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Court cuts price of a peek at public records.

Byline: Bill Bishop The Register-Guard

In its first-ever ruling on how public agencies must determine how much to charge watchdog groups for copies of public records, the Oregon Court of Appeals The Oregon Court of Appeals is the state intermediate appellate court in the U.S. state of Oregon. Except for death penalty cases, which are reserved to the Oregon Supreme Court, and tax court cases, it has jurisdiction to hear all civil and criminal appeals from circuit courts,  on Wednesday came out in favor of more access and lower costs.

The decision requires a lower court to reconsider a lawsuit filed by In Defense of Animals In Defense of Animals (IDA) is an animal welfare organisation based in San Rafael, California, USA. Its slogan is "working to protect the rights, welfare, and habitats of animals". , the Oregon nonprofit A corporation or an association that conducts business for the benefit of the general public without shareholders and without a profit motive.

Nonprofits are also called not-for-profit corporations. Nonprofit corporations are created according to state law.
 animal rights group that sued Oregon Health & Science University in 1998 to get records of care provided to animals in the Oregon Regional Primate primate, member of the mammalian order Primates, which includes humans, apes, monkeys, and prosimians, or lower primates. The group can be traced to the late Cretaceous period, where members were forest dwellers.  Research Center.

The ruling gives clear direction for other state agencies when they get requests for public records and for waivers of fees charged to collect and copy the records, according to according to
1. As stated or indicated by; on the authority of: according to historians.

2. In keeping with: according to instructions.

 Eugene lawyer Dave Bahr, who argued the case for the animal rights group.

In a ruling written by Chief Judge David Brewer This article is about the businessman and Lord Mayor of London; for the American jurist, see David Josiah Brewer

Sir David Brewer CMG (born 1940) was Lord Mayor of London between 2005 and 2006.
, the appeals court embraced earlier court rulings that underpin Oregon's strong policy favoring the public's right to inspect public records. The court also incorporated legal standards from the federal Freedom of Information Act, which generally directs agencies to waive To intentionally or voluntarily relinquish a known right or engage in conduct warranting an inference that a right has been surrendered.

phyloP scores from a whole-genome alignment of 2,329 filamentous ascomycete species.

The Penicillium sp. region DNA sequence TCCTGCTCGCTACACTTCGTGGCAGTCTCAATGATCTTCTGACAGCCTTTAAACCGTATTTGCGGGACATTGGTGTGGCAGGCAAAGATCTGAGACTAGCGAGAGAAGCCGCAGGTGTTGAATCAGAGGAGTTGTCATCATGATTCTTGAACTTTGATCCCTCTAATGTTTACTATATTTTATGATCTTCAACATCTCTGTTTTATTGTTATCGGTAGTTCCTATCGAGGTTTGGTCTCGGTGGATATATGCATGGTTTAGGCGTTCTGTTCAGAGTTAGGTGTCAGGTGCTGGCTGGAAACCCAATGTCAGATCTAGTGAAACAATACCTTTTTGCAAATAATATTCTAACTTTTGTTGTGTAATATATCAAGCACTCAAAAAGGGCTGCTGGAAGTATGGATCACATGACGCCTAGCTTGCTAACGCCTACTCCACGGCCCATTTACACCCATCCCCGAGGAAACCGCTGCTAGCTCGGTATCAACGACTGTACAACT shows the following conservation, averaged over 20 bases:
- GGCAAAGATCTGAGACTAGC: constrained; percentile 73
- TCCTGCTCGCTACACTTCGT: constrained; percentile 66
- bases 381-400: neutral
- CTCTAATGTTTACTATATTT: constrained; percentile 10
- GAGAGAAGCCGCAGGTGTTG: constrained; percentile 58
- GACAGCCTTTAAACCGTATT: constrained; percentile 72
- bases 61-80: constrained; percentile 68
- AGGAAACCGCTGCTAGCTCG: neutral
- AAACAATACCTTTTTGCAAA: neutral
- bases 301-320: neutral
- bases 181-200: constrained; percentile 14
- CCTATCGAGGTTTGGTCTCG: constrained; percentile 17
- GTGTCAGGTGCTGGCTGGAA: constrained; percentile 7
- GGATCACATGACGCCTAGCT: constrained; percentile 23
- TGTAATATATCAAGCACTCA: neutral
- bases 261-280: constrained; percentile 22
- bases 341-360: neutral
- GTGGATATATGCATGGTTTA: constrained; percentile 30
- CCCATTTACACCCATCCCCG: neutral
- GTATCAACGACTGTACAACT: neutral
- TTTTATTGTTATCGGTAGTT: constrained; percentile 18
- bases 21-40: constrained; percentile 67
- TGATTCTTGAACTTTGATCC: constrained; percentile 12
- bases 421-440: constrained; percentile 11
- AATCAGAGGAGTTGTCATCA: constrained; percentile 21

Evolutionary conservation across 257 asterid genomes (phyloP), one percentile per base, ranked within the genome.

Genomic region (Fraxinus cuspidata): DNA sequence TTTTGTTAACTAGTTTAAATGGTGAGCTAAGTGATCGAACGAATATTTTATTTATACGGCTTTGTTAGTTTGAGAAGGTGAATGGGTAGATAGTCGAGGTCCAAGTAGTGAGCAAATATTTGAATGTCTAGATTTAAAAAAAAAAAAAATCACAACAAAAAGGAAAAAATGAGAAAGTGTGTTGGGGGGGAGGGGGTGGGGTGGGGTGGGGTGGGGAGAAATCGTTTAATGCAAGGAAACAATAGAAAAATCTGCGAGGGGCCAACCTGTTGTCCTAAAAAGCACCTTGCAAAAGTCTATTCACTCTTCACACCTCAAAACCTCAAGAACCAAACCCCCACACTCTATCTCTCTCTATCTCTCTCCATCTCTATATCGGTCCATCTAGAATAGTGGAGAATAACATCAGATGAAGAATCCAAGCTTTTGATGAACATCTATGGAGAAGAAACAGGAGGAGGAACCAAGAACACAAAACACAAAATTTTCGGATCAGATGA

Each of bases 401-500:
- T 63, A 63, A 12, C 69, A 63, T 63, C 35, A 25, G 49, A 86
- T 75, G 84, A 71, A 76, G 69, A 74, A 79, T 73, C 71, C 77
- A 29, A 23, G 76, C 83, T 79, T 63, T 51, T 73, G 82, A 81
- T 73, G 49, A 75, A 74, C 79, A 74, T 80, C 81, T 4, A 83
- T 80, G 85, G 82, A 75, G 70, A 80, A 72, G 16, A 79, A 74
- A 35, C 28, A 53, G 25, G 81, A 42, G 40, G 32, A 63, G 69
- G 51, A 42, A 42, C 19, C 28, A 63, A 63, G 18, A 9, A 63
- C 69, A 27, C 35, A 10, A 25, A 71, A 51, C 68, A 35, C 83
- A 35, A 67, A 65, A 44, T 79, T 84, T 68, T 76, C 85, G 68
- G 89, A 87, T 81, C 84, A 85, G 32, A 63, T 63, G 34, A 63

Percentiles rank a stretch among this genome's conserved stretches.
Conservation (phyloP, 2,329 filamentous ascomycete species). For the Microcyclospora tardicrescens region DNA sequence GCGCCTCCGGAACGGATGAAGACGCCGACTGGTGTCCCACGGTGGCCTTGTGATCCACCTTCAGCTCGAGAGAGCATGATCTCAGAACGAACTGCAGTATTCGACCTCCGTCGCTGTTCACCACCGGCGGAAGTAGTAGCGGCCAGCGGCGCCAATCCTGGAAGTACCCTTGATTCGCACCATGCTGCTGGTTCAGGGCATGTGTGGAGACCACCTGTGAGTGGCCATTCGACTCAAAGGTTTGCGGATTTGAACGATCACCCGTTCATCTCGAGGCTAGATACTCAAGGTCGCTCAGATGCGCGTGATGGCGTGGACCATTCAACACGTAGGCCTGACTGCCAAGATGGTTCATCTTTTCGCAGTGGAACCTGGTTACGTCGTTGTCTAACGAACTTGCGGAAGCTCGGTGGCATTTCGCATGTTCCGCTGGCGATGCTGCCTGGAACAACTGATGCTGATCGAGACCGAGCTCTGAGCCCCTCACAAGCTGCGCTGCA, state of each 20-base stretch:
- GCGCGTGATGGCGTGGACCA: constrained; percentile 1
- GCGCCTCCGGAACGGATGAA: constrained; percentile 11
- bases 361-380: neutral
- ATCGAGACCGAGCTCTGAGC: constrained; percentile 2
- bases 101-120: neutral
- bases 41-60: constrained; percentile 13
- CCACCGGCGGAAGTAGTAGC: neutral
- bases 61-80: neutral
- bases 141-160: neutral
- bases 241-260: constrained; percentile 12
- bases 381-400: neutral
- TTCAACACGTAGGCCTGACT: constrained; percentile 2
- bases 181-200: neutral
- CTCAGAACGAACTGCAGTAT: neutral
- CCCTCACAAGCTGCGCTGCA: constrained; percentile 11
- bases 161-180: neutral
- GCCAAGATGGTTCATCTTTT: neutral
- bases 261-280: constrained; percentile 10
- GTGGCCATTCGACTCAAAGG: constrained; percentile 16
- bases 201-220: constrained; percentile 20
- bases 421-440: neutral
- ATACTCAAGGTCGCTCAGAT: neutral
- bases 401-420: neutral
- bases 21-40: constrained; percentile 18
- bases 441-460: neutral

For example, an individual is said to waive the right to bring a tort action when he or she renounces the remedy provided by law for such
 or lower fees for public interest watchdog groups.

On the question of how agencies must determine what fees to charge, for example, the court adhered to a standard of "reasonableness" that is fairly well defined in law, Bahr said. However, the court did not specify what would be reasonable in the animal rights case, leaving that for a lower court to reconsider, he added.

Instead, the court said two fees proposed by OHSU OHSU Oregon Health & Science University (Portland, OR, USA)  to reproduce thousands of pages of records were unreasonable because they were not designed to produce the lowest possible cost.

OHSU initially put the cost at $12,585. OHSU later raised the fee to $151,000, after determining that veterinarians Veterinarians and veterinary surgeons (vets) are medical professionals who operate exclusively on animals. Well-known and notable veterinarians include:
  • Wayne Allard, a U.S.
 working for $86 per hour and clerks working for $39 per hour would have to go over the records to remove trade secrets and other confidential material before turning them over to the group, according to court records.

In declining to waive or to lower the fees for the animal rights group, OHSU did not consider the public's interest but only its own inconvenience and cost, the court ruled.

OHSU spokesman Jim Newman
For the engineer behind Jason (robot) and other submersables, see Jim Newman (engineer)[1]
''For the multi-arts advocate based in San Francisco, see Jim Newman (Dilexi Gallery, Other Minds)
Jim Newman
 defended the agency's proposed fees, noting that the requested information covered 6,000 animals over a period of several years. He said that the court upheld OHSU's decision to remove names of staff members and other private information involving drugs being tested and companies doing business with OHSU's primate research center.

Removing that information from thousands of pages is time consuming and expensive, he said.

Keeping it private ensures the safety of staff members and the privacy required for private companies to participate in research efforts.

"You really need to go over each page," he said.

"Animal activism nationwide has taken a very radical twist. The ruling recognizes our employees' safety is an important factor."

Bahr said the ruling directs state agencies to provide records in the most cost-conscious manner and to consider the public's interest in deciding to waive or lower fees. In cases where groups feel mistreated, the court ruled grievances can be appealed.

"This really gives state agencies some direction," Bahr said. "They've been essentially operating in a vacuum."
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Title Annotation:Courts; A ruling in an animal rights case sets clear standards for public agencies confronted with sometimes costly requests
Publication:The Register-Guard (Eugene, OR)
Date:Apr 21, 2005
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